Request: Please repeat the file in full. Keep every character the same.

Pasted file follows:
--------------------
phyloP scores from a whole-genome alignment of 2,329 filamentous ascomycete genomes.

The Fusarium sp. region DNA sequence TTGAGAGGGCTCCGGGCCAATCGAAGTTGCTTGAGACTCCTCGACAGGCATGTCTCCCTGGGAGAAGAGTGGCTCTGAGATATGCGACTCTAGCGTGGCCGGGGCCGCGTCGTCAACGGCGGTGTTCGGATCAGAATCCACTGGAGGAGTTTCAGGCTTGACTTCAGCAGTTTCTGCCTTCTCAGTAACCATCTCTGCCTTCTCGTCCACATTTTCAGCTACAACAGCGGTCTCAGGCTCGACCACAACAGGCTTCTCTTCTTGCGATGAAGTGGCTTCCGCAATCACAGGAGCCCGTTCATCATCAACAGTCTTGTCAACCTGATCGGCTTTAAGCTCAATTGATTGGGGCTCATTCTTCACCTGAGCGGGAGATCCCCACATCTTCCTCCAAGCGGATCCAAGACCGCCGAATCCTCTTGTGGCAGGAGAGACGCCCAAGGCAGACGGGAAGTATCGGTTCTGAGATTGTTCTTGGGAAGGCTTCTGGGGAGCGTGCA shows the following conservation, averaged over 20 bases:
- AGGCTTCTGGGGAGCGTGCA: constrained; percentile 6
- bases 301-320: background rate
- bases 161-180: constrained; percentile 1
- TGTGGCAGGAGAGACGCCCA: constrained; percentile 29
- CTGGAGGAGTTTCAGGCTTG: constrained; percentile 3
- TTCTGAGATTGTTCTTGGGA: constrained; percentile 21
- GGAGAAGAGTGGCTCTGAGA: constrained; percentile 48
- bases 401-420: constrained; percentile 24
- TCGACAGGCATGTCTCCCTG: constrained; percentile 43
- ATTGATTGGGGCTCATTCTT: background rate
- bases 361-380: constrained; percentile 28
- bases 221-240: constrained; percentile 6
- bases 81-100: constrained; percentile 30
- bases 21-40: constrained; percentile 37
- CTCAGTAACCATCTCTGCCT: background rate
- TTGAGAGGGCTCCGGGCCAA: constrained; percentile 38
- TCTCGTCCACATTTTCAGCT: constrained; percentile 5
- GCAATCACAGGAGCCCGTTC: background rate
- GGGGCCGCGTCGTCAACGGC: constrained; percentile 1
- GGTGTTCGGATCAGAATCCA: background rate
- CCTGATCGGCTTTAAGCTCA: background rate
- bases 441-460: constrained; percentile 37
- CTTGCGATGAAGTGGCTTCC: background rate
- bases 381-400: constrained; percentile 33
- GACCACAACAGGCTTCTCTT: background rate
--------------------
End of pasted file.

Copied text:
phyloP scores from a whole-genome alignment of 2,329 filamentous ascomycete genomes.

The Fusarium sp. region DNA sequence TTGAGAGGGCTCCGGGCCAATCGAAGTTGCTTGAGACTCCTCGACAGGCATGTCTCCCTGGGAGAAGAGTGGCTCTGAGATATGCGACTCTAGCGTGGCCGGGGCCGCGTCGTCAACGGCGGTGTTCGGATCAGAATCCACTGGAGGAGTTTCAGGCTTGACTTCAGCAGTTTCTGCCTTCTCAGTAACCATCTCTGCCTTCTCGTCCACATTTTCAGCTACAACAGCGGTCTCAGGCTCGACCACAACAGGCTTCTCTTCTTGCGATGAAGTGGCTTCCGCAATCACAGGAGCCCGTTCATCATCAACAGTCTTGTCAACCTGATCGGCTTTAAGCTCAATTGATTGGGGCTCATTCTTCACCTGAGCGGGAGATCCCCACATCTTCCTCCAAGCGGATCCAAGACCGCCGAATCCTCTTGTGGCAGGAGAGACGCCCAAGGCAGACGGGAAGTATCGGTTCTGAGATTGTTCTTGGGAAGGCTTCTGGGGAGCGTGCA shows the following conservation, averaged over 20 bases:
- AGGCTTCTGGGGAGCGTGCA: constrained; percentile 6
- bases 301-320: background rate
- bases 161-180: constrained; percentile 1
- TGTGGCAGGAGAGACGCCCA: constrained; percentile 29
- CTGGAGGAGTTTCAGGCTTG: constrained; percentile 3
- TTCTGAGATTGTTCTTGGGA: constrained; percentile 21
- GGAGAAGAGTGGCTCTGAGA: constrained; percentile 48
- bases 401-420: constrained; percentile 24
- TCGACAGGCATGTCTCCCTG: constrained; percentile 43
- ATTGATTGGGGCTCATTCTT: background rate
- bases 361-380: constrained; percentile 28
- bases 221-240: constrained; percentile 6
- bases 81-100: constrained; percentile 30
- bases 21-40: constrained; percentile 37
- CTCAGTAACCATCTCTGCCT: background rate
- TTGAGAGGGCTCCGGGCCAA: constrained; percentile 38
- TCTCGTCCACATTTTCAGCT: constrained; percentile 5
- GCAATCACAGGAGCCCGTTC: background rate
- GGGGCCGCGTCGTCAACGGC: constrained; percentile 1
- GGTGTTCGGATCAGAATCCA: background rate
- CCTGATCGGCTTTAAGCTCA: background rate
- bases 441-460: constrained; percentile 37
- CTTGCGATGAAGTGGCTTCC: background rate
- bases 381-400: constrained; percentile 33
- GACCACAACAGGCTTCTCTT: background rate